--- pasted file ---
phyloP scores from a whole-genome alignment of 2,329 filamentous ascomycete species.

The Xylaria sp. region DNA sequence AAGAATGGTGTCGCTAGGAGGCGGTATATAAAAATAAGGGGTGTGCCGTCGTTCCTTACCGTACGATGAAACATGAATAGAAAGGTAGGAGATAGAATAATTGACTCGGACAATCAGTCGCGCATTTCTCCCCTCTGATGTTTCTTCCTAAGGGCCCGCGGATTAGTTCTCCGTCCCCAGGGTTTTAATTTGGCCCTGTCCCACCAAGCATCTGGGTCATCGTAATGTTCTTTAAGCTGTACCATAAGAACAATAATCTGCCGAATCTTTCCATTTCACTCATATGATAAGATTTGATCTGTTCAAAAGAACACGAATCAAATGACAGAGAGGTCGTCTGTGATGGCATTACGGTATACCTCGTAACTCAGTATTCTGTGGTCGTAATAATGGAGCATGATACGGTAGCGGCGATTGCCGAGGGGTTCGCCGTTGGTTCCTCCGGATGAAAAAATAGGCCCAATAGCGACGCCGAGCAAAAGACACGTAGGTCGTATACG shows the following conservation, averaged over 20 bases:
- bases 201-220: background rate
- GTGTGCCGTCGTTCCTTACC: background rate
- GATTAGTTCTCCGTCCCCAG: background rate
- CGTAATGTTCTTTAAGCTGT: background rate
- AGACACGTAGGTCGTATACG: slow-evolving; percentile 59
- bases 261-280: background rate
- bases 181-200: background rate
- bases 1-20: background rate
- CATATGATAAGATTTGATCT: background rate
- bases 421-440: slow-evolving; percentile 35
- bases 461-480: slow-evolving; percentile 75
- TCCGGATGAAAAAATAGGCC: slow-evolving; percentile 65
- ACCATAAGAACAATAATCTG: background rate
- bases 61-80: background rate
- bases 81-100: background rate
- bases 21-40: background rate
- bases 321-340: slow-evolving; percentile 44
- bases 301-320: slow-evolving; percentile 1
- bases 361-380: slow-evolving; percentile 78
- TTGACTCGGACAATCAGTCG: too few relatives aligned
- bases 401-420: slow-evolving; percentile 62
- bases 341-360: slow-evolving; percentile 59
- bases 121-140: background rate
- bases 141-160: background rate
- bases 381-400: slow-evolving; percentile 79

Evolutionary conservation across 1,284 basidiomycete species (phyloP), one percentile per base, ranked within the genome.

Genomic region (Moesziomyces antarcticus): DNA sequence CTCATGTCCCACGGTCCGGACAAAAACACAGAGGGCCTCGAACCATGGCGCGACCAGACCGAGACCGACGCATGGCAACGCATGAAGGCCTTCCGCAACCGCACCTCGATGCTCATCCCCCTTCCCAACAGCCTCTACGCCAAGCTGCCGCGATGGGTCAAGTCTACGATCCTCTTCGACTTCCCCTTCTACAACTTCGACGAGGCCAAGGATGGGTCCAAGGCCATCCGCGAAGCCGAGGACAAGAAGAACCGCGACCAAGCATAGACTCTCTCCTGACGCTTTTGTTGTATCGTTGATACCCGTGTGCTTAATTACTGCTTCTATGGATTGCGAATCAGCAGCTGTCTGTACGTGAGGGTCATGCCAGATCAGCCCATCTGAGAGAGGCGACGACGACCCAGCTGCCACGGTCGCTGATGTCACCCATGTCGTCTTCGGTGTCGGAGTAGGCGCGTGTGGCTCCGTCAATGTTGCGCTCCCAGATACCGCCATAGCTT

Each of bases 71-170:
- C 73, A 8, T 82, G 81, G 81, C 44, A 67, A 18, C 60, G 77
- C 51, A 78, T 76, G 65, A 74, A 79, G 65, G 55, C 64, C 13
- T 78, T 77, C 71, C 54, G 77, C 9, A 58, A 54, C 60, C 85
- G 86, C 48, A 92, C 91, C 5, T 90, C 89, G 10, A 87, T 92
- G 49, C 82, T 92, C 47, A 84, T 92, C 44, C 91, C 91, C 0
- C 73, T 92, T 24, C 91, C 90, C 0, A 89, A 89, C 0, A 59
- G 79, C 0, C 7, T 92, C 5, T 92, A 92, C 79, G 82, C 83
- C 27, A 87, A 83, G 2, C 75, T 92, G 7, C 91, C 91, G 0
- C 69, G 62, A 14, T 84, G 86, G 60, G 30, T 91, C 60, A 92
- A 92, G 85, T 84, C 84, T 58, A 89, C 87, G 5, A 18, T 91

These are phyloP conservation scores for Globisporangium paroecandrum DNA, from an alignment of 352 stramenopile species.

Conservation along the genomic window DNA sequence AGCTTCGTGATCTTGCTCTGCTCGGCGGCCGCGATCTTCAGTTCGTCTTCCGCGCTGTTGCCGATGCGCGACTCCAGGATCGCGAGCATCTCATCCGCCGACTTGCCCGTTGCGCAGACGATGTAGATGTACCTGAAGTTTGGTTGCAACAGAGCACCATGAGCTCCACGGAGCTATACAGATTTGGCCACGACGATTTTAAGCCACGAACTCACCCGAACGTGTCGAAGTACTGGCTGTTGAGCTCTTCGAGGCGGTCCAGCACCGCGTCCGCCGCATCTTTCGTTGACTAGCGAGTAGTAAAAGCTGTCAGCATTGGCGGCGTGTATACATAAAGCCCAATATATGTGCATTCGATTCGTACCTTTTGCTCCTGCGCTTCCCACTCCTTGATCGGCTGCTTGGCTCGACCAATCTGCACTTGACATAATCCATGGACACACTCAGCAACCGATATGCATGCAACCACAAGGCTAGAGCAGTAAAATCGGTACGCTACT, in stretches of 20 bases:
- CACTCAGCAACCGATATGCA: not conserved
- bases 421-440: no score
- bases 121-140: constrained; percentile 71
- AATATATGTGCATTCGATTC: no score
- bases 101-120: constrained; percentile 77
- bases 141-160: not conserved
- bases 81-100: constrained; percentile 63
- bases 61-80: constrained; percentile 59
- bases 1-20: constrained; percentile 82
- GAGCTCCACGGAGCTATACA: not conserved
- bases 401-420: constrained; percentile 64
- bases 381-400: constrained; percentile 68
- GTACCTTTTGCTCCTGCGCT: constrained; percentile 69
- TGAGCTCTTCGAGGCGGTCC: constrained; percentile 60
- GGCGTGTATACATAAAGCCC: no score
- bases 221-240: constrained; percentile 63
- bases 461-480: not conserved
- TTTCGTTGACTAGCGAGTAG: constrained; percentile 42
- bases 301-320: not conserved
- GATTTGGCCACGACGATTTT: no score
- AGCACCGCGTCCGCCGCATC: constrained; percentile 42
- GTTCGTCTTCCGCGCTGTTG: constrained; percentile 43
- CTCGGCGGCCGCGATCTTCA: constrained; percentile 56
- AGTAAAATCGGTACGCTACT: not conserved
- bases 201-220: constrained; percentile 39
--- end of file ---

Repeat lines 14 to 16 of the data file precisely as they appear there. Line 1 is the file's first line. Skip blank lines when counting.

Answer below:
- TCCGGATGAAAAAATAGGCC: slow-evolving; percentile 65
- ACCATAAGAACAATAATCTG: background rate
- bases 61-80: background rate